This is a typical itinerary for this product
Pass By: Coptic Cairo, Cairo Egypt
FOOD TOURS IN CAIRO
There are no set times for dinner; usually will be upon our Customer Request. You will be introduced to the host’s entire family whom will explain to you the Contents of the Meal you will have and you will see the cooking process from A TO Z not only about food items but also you will get chance to know the Egyptian Dining customs which is vary throughout the country
The dishes are simple made with naturally ripened fruits and vegetables and seasoned with fresh spices
The Families whom host our guests are Our tour guide`s families so no worries you will be in safe hands with someone able to explain everything and all of them are well educated and licensed from Ministry of Tourism in Egypt
All beverages cold/hot , fruits and deserts are included
As Per Requested Time Pickup from your hotel in cairo or Giza by our Tour guide whose family will host you in his house
We actually tailored this kind of Tours for Travelers whose interesting to know about other people culture and if they want to see Egypt with Local Eyes
Available Meals Menus upon request:
BREAKFAST MENU (AVAILBLE AT ANY TIME)
Main Itesms ( Beans, Falaafil, juice, tea, coffee, jam, cheese, Poiled eggs and bread
Along with aysh, the native bean supplies most of Egypt’s people with their daily rations. Ful can be cooked several ways: in ful midamess, the whole beans are boiled, with vegetables if desired, and then mashed with onions, tomatoes, and spices. This mixture is often served with an egg for breakfast, without the egg for other meals . A similar sauce, cooked down into a paste and stuffed into aysh baladi, is the filling for the sandwiches sold on the street. Alternatively, ful beans are soaked, minced, mixed with spices, formed into patties (called ta’miyya in Cairo and falaafil in Alexandria), and deep-fried. These patties, garnished with tomatoes, lettuce, and tihina sauce, are stuffed into aysh beside beans and Falaafil there juice, tea, coffee, jam, cheese, Poiled eggs and bread
LUNCH AND DINNER MENUS :(AVAILBLE AT ANY TIME)
A leafy, green, summer vegetable, molokhiyya is distinctively Egyptian, and locals will proudly serve you their traditional thick soup made from it. The chopped leaves are generally stewed in chicken stock, and served with or without pieces of chicken, rabbit, or lamb. This soup can also be served with crushed bread or over rice. If you’re served it straight, it’s polite to dunk your aysh.
These small dishes of various forms are usually served with drinks. Those resembling dips are made with tihina, an oil paste of sesame seeds. Tihina mixed with oil and seasoned with garlic or chili and lemon can be served alone, but when combined with mashed eggplant and served as a dip or sauce for salads, its called baba-ghanoug. In Alexandria, chickpeas are added to the tihina to make hummus bi tihina. Tihina also forms the base for many general-purpose sauces served with fish and meats and replaces mayonnaise on Egyptian sandwiches. Turshi includes a variety of vegetables soaked in spicy brine–it’s always good with beer.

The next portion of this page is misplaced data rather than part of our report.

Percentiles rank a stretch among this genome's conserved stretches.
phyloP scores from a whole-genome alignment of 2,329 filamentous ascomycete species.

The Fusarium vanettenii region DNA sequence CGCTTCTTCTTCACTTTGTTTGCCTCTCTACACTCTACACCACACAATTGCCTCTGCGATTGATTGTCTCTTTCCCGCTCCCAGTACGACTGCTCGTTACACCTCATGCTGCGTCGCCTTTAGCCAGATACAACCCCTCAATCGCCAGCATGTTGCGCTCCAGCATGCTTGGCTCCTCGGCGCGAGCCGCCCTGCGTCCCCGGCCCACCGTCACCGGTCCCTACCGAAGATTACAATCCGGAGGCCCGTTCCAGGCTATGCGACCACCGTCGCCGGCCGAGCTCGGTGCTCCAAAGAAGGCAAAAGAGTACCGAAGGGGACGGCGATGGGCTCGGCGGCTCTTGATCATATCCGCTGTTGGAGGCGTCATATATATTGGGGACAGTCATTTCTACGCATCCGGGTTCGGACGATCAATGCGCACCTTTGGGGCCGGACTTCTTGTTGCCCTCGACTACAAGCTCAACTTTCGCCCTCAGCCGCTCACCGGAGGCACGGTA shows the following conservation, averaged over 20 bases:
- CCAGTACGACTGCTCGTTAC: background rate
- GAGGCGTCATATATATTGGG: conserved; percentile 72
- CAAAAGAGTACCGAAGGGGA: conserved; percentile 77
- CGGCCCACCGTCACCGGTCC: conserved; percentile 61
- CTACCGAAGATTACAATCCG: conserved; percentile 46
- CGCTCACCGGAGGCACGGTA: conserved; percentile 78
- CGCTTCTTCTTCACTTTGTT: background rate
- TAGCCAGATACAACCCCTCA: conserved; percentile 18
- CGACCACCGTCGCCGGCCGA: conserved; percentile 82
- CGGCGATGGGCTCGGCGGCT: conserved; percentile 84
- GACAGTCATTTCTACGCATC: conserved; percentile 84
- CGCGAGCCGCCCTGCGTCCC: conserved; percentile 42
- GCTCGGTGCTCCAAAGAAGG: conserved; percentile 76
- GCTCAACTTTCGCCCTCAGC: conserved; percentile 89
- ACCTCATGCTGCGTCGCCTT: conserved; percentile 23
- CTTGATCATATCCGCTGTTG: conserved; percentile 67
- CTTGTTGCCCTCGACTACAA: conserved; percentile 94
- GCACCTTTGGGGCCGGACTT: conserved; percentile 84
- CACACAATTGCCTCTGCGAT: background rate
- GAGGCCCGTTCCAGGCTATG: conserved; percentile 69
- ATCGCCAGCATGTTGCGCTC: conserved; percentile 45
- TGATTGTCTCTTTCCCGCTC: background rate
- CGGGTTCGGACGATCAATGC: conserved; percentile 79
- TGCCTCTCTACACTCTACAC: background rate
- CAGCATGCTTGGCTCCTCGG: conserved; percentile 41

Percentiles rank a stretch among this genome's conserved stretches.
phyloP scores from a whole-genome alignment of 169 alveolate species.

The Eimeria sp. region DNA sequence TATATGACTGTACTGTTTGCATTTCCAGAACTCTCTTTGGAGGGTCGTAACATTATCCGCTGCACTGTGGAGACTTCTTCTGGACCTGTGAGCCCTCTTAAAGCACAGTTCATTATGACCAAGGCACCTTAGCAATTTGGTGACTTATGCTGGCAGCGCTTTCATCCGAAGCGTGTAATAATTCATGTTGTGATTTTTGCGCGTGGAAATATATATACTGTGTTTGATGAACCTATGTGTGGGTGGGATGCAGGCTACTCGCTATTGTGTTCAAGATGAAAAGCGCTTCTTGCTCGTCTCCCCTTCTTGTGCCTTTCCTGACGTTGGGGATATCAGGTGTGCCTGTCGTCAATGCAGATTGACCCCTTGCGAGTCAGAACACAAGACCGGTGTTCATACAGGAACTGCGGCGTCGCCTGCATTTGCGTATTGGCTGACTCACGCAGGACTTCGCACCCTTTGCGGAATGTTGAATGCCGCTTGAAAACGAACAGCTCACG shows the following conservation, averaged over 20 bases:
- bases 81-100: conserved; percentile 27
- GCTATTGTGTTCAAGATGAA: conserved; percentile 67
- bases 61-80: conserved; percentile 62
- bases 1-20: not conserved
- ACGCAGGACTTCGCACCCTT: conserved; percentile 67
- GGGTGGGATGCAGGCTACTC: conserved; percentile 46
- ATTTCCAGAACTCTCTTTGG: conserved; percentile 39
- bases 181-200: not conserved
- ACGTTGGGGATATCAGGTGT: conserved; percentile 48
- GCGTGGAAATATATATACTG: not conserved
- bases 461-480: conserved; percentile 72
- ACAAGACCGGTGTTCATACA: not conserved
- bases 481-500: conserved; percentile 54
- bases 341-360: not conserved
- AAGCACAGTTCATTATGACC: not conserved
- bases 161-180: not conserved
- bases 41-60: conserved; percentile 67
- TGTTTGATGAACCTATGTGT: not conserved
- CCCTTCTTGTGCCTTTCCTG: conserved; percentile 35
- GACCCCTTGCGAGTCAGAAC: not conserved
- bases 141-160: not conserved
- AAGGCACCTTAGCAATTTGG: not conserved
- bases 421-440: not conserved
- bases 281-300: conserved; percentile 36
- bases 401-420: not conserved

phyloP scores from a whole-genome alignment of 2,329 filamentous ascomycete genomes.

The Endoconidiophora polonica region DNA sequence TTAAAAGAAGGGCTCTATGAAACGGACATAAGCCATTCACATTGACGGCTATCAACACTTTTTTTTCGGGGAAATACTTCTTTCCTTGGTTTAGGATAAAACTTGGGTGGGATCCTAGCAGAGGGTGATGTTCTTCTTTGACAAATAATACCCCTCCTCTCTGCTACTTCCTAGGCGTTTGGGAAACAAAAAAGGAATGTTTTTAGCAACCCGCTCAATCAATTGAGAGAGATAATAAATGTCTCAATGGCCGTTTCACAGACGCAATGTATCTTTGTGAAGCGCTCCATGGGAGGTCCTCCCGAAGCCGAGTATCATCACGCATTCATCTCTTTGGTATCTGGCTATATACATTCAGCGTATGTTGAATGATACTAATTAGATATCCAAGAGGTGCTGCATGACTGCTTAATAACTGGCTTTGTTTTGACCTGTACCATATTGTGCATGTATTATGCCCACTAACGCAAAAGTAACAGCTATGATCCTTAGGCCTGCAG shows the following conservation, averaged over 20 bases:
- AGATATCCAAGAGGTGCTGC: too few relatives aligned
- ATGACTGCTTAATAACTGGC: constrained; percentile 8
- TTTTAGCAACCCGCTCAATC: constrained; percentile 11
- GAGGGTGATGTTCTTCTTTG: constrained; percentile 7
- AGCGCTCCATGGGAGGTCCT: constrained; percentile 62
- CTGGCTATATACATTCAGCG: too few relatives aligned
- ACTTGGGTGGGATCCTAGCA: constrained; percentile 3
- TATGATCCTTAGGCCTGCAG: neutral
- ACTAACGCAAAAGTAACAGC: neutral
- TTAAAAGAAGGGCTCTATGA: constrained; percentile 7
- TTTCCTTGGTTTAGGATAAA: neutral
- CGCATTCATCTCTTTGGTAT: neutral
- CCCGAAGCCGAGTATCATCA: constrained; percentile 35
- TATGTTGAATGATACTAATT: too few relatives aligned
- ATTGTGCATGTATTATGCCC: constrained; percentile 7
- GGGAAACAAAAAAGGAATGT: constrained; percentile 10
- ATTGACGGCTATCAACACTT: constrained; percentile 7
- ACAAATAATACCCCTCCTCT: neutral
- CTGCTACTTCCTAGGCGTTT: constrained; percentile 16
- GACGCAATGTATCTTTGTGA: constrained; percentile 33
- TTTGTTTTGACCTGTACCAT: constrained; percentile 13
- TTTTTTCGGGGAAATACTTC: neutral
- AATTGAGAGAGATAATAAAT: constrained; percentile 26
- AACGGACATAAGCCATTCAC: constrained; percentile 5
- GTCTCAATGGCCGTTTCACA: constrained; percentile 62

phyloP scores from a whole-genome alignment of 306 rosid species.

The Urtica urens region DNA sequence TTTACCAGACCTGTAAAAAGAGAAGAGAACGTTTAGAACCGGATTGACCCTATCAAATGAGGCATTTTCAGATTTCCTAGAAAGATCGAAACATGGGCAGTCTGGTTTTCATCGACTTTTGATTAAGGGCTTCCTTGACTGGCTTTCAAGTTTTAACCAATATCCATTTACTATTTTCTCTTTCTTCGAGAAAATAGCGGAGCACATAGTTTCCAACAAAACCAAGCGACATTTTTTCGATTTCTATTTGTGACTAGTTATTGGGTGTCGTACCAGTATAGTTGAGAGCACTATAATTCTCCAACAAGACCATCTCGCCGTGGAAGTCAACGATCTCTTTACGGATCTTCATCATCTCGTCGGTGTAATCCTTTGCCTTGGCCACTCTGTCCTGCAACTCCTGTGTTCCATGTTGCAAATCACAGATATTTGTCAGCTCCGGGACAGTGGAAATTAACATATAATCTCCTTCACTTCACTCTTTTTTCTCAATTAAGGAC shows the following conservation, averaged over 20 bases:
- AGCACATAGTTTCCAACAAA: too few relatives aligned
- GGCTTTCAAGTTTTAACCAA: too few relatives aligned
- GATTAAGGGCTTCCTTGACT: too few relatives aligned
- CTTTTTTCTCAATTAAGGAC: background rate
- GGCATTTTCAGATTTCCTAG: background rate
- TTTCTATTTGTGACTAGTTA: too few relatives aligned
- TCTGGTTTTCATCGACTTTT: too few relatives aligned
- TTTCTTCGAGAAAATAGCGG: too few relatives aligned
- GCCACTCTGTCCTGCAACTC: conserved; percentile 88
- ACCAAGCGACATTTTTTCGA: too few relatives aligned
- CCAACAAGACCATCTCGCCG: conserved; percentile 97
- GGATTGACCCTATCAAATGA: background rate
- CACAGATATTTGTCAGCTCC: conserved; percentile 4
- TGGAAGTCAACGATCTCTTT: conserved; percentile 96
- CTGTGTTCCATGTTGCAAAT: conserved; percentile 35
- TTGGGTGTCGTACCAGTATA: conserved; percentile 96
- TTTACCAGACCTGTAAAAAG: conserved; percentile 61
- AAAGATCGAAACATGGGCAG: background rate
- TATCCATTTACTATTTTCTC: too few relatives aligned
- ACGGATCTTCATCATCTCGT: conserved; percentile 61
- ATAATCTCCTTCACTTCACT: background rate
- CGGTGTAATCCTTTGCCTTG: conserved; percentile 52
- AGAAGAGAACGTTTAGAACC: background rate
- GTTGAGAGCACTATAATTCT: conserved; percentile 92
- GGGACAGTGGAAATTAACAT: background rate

Soups And Salads
In addition to molokhiyya, the Egyptians make a variety of meat (lahhma), vegetable (khudaar), and fish (samak) soups known collectively as shurbah, and all are delicious. Salads (salata) can be made of greens, tomatoes, potatoes, or eggs, as well as with beans and yogurt. Western-type salad bars have come into vogue in larger cities, and here, for a few pounds, you can make a whole meal of the fresh produce. Yogurt (laban zabadi) is fresh and unflavored; you can sweeten if you wish with honey, jams, preserves, or mint. It rests easy on an upset stomach.
Choose one Option from 4 different Options all options are served with Rice, Vegetables,Soup And Salads
Option1- Rice and bread form the bulk of Egyptian main courses,
which may be served either as lunch or dinner. For most Egyptians, meat is a luxury used . cooked with vegetables, and served with or over rice, but main Courses are depends on your request
Option 2- Torly, a mixed-vegetable casserole or stew,
is usually made with lamb, or occasionally with beef, onions, potatoes, beans, and peas. To make Egyptian-style kebab, cooks season chunks of lamb in onion, marjoram, and lemon juice and then roast them on a spit over an open fire. Kufta is ground lamb flavored with spices and onions which is rolled into long narrow “meatballs” and roasted like kebab, with which it’s often served. Pork is considered unclean by Muslims, but is readily available, as is beef.
Option 3- Although native chickens (firaakh) are often scrawny and tough,
imported fowl are plump, tender, and tasty. You can order grilled chicken (firaakh mashwi) in a restaurant or buy one already cooked at the street-side rotisseries and fix your own meal. Hamaam (pigeons) are raised throughout Egypt, and when stuffed with seasoned rice and grilled, constitute a national delicacy. They are small, so you will need to order several; the best are usually served in small, local restaurants where you may even have to give the cook a day’s notice (a good sign), but beware–hamaam are occasionally served with their heads buried in the stuffing.
Option 4 Egyptians serve both freshwater and seagoing fish under the general term of samak.
The best fish seem to be near the coasts (ocean variety) or in Aswan, where they are caught from Lake Nasser. As well as the common bass and sole, try gambari (shrimp), calamari (squid), gandofli (scallops), and ti’baan (eel). The latter, a white meat with a delicate salmon flavoring, can be bought on the street already deep-fried.